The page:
Before anything, I would like to thank you for your comment and interest to help me. Really I am very happy that you responded. The second point that I should make it clear is I don’t trust veterinarians in Egypt, not based on judgement but from experience, so going to a veterinarian is not on my priorities list. Now let me describe my kitty situation, I noticed a black thing out from her head like this thing wanted to breathe.
    Then I searched the web until I have found that it’s a larva and I shouldn’t interact with it or I will make my kitty have an allergy. Till this moment the cat is fine and it’s nearly 7 months since the larva was noticed.
    But I’m still worried and all I can do is to ensure that the spot is clean and no infection. Again I appreciate and respect your kindness. Thanks and I will let you know of any news appetite.

    • Dr. James W. Randolph 13 July 2010 at 8:36 pm #

      Mark, this is the reply from Tim Lockley, PhD entomologist: Am I to assume that the individual is currently in Egypt? If so, his cat may have any one of a number of fly larvae (screwworms, Tumbu fly, et cetera) living just below her skin. If it is a maggot, it will eventually emerge to pupate. Once it’s outside of the cat’s body, the wound can be treated with antibiotics and stitched closed if necessary. Another possibility is a subcutaneous roundworm. They extrude portions of themselves to lay eggs. Unfortunately, there are just too many possibilities from that area of the world for me to hazard a better guess. I seriously doubt that any obligate myiasis is involved here. Hope this helps. Tim. Dr. Randolph again: In case we are dealing with something not larval, like a roundworm, the thing is going to be there a long, long time. Keeping the wound clean, at least daily, will be crucial. Is there any possibility that you could travel to a nearby country with better veterinary care? In the worldwide information scene many of our professional journal articles come from Israel, so I would have confidence in visiting a doctor there, especially if you could obtain a referral to a veterinary teaching hospital. Please keep us informed. I know all of our readers will be on the edge of their seats to know what happens next!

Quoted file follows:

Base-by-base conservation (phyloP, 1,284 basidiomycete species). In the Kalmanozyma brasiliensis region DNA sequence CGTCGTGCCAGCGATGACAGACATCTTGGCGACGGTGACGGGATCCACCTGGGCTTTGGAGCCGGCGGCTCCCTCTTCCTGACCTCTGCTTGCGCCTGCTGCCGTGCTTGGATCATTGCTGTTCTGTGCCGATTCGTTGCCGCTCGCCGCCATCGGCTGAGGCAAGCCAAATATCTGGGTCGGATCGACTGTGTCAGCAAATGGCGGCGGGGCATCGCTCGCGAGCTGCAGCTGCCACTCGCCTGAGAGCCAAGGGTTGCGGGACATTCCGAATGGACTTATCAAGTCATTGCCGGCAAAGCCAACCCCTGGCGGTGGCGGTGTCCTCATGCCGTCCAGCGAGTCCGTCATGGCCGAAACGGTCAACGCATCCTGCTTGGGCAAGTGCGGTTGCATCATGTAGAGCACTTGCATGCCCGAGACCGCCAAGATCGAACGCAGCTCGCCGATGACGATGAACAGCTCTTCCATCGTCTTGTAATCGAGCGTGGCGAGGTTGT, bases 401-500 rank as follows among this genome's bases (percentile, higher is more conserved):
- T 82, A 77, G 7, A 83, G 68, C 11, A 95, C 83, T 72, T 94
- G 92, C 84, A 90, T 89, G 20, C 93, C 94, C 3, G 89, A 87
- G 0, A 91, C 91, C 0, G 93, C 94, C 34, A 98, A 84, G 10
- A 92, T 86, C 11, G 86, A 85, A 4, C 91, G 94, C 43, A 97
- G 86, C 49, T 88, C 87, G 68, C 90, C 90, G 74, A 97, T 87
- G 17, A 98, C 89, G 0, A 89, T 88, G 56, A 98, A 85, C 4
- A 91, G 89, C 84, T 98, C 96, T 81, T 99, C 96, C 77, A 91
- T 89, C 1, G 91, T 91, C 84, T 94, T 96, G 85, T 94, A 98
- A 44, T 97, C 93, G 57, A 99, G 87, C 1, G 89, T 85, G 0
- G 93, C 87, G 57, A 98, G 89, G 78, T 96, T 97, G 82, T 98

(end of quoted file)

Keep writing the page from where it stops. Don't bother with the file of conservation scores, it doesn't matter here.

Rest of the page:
• Varn-emily90458 13 June 2014 at 1:10 pm #

      How do you clean the area after it comes out? How long should it take to develop?

      • Dr. James W. Randolph 13 June 2014 at 10:00 pm #

        Hi, Emily. My biggest worry after removing the larva is infection. Keep the area clean with hydrogen peroxide, but if pus develops or your pet has a fever or loses its appetite, be sure to see your local veterinarian right away. It is impossible to say how long a given larva will develop because we don’t know when it first arrived. However, you can read the article again for an explanation of the life cycle. We know that once the larva arrives under the skin it resides there about a month before leaving.

  28. Mark Youhana 4 July 2010 at 10:27 am #

    Thanks for that useful information. I really need some help. I am from Egypt and veterinarians are not that good, so I am afraid to take my infected cat to any of them. What if I left the cat to expel that foreign body out, is there any danger?? PLZ respond ASAP

    • Dr. James W. Randolph 5 July 2010 at 4:01 pm #

      Mark, this is a tricky question. If biology follows its natural course the larva will pupate, then hatch into a fly. If all of those steps go “normally,” AND your kitty doesn’t become infected, she’ll be fine. However, if the larva isn’t able to escape, if you’ve misdiagnosed and there isn’t a Cuterebra larva in there (and, instead, it’s tumor or bite wound), then you could have some serious difficulties. It’s a tough spot to be in: going to the doctor might be worse than NOT going to the doctor. I’d have to guess that your best course of action would be to watch it a few days and if her activity level and appetite get worse then you’d have no choice but to take her to see the doctor. Please let us know what happens, we’re on the edge of our seats! Best wishes,
      Dr. Randolph

  29. Nell 19 May 2010 at 11:34 am #

    Good for me, I keep my cat indoors. We don’t have fleas or ticks either.